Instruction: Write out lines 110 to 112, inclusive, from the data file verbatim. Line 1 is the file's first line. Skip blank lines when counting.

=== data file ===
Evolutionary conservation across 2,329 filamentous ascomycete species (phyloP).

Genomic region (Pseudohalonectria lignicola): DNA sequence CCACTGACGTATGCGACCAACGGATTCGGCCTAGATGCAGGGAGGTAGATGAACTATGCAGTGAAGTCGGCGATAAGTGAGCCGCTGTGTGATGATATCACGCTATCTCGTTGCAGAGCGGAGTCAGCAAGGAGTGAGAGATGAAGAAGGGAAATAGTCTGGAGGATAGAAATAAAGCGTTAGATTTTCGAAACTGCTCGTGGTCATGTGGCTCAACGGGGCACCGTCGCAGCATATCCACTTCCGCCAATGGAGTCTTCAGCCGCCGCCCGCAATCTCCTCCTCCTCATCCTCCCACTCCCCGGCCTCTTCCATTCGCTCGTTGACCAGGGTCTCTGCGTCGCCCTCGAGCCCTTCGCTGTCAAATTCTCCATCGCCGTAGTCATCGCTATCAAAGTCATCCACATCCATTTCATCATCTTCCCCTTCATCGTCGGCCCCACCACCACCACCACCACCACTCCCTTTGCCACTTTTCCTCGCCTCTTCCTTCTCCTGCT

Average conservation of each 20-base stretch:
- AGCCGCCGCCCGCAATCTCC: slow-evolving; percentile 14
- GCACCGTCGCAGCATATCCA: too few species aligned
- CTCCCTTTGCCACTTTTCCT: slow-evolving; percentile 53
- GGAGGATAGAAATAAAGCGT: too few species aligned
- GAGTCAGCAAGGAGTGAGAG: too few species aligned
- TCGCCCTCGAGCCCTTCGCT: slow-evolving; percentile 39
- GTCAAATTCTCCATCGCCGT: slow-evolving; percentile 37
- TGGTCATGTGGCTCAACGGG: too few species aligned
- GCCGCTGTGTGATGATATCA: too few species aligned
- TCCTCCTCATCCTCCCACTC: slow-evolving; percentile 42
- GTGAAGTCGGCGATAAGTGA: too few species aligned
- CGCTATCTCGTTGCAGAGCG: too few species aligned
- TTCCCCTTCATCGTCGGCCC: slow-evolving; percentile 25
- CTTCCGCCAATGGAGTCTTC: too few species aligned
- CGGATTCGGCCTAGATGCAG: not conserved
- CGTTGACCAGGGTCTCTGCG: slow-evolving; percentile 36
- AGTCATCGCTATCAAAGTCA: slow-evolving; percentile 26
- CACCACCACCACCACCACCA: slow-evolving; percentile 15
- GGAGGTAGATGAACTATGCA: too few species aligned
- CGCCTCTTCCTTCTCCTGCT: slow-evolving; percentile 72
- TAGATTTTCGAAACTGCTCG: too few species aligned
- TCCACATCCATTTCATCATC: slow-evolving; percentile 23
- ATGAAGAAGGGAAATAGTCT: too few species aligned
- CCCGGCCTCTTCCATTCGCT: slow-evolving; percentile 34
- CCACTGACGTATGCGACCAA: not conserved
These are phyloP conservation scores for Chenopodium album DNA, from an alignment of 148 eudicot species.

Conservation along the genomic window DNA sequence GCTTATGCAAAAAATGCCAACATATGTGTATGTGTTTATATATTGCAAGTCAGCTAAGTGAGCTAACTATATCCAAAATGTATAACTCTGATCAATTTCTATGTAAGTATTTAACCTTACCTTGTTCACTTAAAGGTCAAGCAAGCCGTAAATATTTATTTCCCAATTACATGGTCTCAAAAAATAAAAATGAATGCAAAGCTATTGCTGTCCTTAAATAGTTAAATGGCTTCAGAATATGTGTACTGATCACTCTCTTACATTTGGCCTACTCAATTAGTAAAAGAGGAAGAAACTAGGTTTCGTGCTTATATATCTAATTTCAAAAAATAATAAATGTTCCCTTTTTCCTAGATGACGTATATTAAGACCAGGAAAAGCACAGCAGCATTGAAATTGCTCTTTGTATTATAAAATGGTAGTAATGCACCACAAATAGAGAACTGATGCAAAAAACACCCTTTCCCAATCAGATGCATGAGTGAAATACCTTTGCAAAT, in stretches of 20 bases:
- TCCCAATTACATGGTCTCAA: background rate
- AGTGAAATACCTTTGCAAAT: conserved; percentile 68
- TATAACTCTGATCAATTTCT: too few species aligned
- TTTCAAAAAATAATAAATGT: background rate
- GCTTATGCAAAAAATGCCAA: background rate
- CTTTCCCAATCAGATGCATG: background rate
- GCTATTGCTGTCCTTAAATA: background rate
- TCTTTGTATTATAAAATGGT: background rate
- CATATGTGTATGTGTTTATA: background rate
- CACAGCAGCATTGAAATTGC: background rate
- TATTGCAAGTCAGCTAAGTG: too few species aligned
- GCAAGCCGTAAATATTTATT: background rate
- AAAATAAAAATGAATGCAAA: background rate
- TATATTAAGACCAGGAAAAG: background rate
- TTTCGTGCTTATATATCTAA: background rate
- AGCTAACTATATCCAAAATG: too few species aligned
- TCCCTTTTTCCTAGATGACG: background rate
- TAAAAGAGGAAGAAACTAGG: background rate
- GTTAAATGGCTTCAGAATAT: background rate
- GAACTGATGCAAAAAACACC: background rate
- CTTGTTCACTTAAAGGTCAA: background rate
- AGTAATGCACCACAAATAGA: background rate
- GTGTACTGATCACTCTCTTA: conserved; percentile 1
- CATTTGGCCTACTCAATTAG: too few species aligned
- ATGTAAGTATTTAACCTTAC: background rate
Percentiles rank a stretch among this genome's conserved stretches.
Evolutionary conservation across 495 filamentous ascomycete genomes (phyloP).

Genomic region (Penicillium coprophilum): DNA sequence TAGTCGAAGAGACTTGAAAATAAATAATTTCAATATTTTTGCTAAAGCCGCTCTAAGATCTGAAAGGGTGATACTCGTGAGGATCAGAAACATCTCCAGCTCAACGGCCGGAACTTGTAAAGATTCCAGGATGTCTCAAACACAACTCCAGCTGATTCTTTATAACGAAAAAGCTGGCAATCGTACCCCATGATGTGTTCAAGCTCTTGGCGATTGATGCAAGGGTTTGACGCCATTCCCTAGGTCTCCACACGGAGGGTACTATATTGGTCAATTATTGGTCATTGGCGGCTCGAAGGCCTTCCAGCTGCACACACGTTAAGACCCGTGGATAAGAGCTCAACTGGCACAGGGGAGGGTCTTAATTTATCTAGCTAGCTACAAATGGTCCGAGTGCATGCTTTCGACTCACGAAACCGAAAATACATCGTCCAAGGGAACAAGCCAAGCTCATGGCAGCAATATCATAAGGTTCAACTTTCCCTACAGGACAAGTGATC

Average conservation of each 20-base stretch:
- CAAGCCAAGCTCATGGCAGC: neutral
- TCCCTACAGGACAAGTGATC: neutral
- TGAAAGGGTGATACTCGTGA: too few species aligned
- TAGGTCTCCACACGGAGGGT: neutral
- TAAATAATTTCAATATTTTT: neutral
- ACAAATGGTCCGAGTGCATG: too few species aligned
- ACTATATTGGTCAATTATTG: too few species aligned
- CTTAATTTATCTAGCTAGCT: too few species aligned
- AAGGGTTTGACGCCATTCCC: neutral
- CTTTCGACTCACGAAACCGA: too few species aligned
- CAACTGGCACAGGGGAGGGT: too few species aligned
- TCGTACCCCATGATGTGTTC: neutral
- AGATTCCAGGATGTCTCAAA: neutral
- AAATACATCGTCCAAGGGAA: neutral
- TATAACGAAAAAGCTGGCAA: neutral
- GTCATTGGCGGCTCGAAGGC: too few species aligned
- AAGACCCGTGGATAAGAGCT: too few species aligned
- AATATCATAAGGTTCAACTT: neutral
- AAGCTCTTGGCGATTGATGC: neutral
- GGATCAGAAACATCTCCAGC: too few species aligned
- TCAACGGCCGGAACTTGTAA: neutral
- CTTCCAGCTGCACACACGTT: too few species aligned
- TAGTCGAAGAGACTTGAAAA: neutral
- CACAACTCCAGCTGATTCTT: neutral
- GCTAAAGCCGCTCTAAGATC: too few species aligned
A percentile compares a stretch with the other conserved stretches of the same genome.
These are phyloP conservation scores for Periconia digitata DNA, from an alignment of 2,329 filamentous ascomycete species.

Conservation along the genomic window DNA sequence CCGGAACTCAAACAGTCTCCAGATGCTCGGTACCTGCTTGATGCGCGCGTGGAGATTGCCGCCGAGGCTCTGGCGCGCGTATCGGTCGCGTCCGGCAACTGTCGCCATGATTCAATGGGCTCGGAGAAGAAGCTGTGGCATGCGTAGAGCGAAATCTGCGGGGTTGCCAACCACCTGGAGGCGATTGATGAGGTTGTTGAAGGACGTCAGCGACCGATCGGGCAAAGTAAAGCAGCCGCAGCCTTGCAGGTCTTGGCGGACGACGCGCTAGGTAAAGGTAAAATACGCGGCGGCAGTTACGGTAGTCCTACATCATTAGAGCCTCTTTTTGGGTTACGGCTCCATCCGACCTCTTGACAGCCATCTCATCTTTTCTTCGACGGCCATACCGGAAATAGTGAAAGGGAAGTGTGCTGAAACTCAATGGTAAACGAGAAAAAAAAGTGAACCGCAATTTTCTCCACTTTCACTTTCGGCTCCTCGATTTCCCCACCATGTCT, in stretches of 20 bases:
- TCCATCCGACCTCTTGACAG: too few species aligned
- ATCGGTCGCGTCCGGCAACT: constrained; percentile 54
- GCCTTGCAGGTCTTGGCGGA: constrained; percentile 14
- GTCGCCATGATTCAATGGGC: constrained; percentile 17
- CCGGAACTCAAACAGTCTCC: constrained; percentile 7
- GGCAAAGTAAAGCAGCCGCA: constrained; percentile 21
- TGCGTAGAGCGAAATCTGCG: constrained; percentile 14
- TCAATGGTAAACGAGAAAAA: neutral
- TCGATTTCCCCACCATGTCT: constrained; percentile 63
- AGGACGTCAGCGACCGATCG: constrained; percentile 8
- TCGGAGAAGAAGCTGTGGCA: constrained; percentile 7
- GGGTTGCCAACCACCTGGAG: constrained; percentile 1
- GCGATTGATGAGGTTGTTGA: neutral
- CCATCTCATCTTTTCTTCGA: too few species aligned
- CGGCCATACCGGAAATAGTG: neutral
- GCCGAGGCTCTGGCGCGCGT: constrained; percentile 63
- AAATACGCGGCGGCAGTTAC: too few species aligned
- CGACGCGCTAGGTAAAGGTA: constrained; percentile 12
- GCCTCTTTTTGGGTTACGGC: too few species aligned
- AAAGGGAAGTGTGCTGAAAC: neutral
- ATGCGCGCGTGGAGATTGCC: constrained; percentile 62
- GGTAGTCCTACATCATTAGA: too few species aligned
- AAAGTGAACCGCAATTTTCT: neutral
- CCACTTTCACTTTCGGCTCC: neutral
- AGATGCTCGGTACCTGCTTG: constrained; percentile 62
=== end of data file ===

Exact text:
- AAAGTGAACCGCAATTTTCT: neutral
- CCACTTTCACTTTCGGCTCC: neutral
- AGATGCTCGGTACCTGCTTG: constrained; percentile 62